Spouses’ entitlement to benefits has long been an important way that Social Security helps protect disabled and retired partners of workers from poverty.
Until recently, survivors benefits were not extended to the same-sex partners of workers who were not allowed to marry due to state laws since deemed unconstitutional.
In 2016, The U.S. Supreme Court’s decision in the case of Obergefell v. Hodges determined that same-sex couples have a constitutional right to marry — in all 50 states — and have their marriage recognized by other states.1
More recently, the Respect for Marriage Act reaffirms some of Obergefell’s protections and mandates that states and the federal government must recognize same-sex marriages as legally valid.2
Individuals who were unconstitutionally denied the right to marry can file a new claim or request that a previous claim be reopened by the Social Security Administration. If it is found that they were previously denied benefits and they qualify under relevant Supreme Court rulings, they may be due retroactive benefits.3
Why LGBTQIA+ spouses’ access to benefits matters
Workers and spouses may be entitled to Social Security benefits or a higher benefit amount based on a marital relationship — and survivor benefits that extend to children or stepchildren can also be impacted by previous denial of the right to marry. Same-sex spouses and partners who qualify but have been previously denied benefits may still be “doing without” in ways they don’t have to.
In fact, surveys indicate that adults who identify as LGBTQ+ are more likely to face economic insecurity; in fact, a 2021 Federal Reserve survey found only 67% percent of LGBTQ+-identifying adults reported they were “doing at least okay” in financial terms, compared with 78% percent overall. This difference is even more pronounced among transgender and nonbinary Americans.4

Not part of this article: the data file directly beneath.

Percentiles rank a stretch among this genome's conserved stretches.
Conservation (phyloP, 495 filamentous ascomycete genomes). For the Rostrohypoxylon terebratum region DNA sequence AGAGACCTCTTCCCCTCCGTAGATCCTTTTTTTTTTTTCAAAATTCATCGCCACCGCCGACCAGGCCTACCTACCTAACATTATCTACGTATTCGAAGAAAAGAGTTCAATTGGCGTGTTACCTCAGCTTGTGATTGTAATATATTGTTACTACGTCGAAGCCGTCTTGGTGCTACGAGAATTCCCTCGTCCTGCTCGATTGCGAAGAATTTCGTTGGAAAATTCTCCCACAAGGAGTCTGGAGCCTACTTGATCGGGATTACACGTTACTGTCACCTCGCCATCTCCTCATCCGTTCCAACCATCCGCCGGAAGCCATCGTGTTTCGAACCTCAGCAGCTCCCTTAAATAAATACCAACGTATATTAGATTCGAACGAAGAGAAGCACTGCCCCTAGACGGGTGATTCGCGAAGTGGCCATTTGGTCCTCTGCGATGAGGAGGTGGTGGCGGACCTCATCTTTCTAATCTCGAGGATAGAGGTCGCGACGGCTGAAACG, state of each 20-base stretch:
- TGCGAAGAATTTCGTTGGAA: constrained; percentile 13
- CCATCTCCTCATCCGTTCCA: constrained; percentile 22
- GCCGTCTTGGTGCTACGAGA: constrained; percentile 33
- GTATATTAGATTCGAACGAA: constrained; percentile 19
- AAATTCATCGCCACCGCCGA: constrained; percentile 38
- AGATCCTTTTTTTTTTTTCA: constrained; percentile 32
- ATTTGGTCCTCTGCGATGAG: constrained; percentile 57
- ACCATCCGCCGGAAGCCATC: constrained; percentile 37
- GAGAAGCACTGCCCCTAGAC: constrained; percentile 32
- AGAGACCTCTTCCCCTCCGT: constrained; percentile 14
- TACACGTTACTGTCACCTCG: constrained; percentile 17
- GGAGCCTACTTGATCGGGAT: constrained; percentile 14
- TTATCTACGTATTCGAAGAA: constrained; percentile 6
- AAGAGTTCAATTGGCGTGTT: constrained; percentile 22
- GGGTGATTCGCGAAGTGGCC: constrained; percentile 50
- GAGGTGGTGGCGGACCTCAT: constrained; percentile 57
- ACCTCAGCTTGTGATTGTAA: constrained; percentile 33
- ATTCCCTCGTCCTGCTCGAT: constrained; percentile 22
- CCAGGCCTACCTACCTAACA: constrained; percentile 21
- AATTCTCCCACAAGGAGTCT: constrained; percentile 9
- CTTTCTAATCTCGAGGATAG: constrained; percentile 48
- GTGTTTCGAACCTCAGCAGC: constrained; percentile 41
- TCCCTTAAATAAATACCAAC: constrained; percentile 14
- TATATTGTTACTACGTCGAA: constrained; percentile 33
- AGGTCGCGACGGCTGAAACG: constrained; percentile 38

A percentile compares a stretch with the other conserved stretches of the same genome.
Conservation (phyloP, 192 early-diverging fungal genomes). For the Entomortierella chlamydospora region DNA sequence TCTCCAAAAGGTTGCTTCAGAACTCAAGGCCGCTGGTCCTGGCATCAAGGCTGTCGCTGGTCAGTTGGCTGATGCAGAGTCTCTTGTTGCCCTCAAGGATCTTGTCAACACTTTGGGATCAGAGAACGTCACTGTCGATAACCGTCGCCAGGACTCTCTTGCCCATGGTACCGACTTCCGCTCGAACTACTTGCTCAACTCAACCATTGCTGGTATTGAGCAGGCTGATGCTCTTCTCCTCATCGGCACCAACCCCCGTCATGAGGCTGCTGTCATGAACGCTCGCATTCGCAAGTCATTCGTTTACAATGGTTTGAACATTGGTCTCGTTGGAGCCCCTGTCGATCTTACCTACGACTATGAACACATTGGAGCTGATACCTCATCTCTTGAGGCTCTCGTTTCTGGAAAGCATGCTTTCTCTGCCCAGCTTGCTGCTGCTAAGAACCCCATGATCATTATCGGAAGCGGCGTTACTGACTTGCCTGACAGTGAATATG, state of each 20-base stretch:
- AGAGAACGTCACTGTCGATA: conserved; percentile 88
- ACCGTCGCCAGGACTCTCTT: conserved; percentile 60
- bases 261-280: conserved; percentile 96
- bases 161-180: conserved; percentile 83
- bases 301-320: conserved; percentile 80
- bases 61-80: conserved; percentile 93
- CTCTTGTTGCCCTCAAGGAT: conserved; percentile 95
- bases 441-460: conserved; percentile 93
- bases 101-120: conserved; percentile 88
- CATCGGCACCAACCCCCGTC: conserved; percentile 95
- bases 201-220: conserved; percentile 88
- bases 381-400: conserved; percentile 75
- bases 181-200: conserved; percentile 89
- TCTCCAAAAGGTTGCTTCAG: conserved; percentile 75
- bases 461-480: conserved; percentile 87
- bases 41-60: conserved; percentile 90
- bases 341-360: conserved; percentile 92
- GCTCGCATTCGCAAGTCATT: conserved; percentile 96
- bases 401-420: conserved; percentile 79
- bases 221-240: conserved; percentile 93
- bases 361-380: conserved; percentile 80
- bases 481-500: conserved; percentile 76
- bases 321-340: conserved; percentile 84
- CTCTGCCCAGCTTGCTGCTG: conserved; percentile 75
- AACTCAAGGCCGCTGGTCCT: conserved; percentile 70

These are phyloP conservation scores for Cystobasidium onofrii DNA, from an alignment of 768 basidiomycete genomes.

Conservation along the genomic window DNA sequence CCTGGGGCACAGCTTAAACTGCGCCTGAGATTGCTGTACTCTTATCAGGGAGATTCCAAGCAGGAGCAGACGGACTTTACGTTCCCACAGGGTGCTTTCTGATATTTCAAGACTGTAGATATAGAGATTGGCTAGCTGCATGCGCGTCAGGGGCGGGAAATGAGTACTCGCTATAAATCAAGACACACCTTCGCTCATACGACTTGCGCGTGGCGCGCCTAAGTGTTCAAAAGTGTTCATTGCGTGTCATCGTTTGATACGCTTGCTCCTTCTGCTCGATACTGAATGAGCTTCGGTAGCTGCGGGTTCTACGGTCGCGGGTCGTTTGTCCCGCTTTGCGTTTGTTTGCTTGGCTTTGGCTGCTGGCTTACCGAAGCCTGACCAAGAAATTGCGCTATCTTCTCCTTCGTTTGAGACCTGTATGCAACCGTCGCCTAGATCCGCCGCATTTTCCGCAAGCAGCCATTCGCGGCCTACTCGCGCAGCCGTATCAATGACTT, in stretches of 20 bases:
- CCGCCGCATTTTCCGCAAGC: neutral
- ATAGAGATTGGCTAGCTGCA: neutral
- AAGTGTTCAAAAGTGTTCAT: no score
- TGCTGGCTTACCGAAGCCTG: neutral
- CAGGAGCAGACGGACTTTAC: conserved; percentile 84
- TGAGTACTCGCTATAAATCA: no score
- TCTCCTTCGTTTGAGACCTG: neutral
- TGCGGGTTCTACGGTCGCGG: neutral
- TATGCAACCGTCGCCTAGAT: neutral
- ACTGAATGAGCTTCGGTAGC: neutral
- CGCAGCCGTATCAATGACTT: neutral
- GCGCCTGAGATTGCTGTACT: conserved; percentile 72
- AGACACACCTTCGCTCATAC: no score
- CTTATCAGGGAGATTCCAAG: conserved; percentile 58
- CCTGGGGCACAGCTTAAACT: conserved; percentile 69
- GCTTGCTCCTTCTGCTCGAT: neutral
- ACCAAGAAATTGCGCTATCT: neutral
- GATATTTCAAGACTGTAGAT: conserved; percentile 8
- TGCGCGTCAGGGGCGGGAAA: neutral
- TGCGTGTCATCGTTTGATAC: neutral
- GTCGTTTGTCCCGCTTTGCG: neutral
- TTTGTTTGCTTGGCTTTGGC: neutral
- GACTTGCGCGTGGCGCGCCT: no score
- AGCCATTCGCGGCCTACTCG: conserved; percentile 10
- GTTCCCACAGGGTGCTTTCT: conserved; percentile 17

For decades, many American retirees have relied on Social Security benefits to provide a significant portion of their retirement income; now, same-sex spouses may no longer be denied the often indispensable benefit of a stable source of income in retirement.
This policy shift has enormous potential to impact older Americans who are now eligible for benefits based on a deceased spouse’s (or, in the case of those who were denied marriage rights, partner’s) earnings.
It’s vital for financial professionals to make sure their clients understand that the Social Security Administration recognizes same-sex marriages in all states, as well as some non-marital legal relationships such as civil unions and domestic partnerships.
Who qualifies for survivor benefits based on marriage
Exceptions apply but generally, qualifying survivors must have been married to the worker who passed away for at least nine months, and must not have remarried before the age of 60 (age 50 if disabled).3
Same-sex partners and spouses may qualify for Social Security survivor benefits, potentially including retroactive benefits, when they can demonstrate meeting either of these criteria:5
- They would have been married when their partner passed away had state law not prevented them from doing so; or
- They would have been married longer, and met Social Security’s 9-month marriage rule, had state law not prevented them from marrying earlier.
How Advisors Can Help LGBTQIA+ Clients Receive Entitlement Benefits
Individuals seeking to file a new claim or request the Social Security Administration reopen a previous claim should prepare to respond to questions and provide evidence to support a determination. This may include documentation of any ceremonial marriage, evidence of domicile, reasons for not marrying earlier, shared property, inheritance from the deceased partner, shared children, beneficiary designations, and other items that may serve to document the relationship.
The Social Security Administration advises applying for survivor benefits even if a surviving partner is not sure they’re entitled, and a timely application can help protect against loss of benefits, since the filing date may be used to determine when benefits begin.
Clients should also be informed that unlike the application for retirement, spousal and disability benefits, survivor benefits cannot be applied for online. Individuals should contact their local Social Security office or call 1-800-772-1213 to inquire and apply.3
Provide client-focused service for today’s families
Families have long been diverse and complex; laws and regulations are beginning to reflect and respect this diversity, but it remains important for same-sex partners and spouses to be aware of steps they can take to preserve the integrity of shared assets — especially in order to protect surviving partners and children.
Learn more about how your approach to client service can help more families move toward their goal of financial security in retirement. Click below to download our whitepaper today.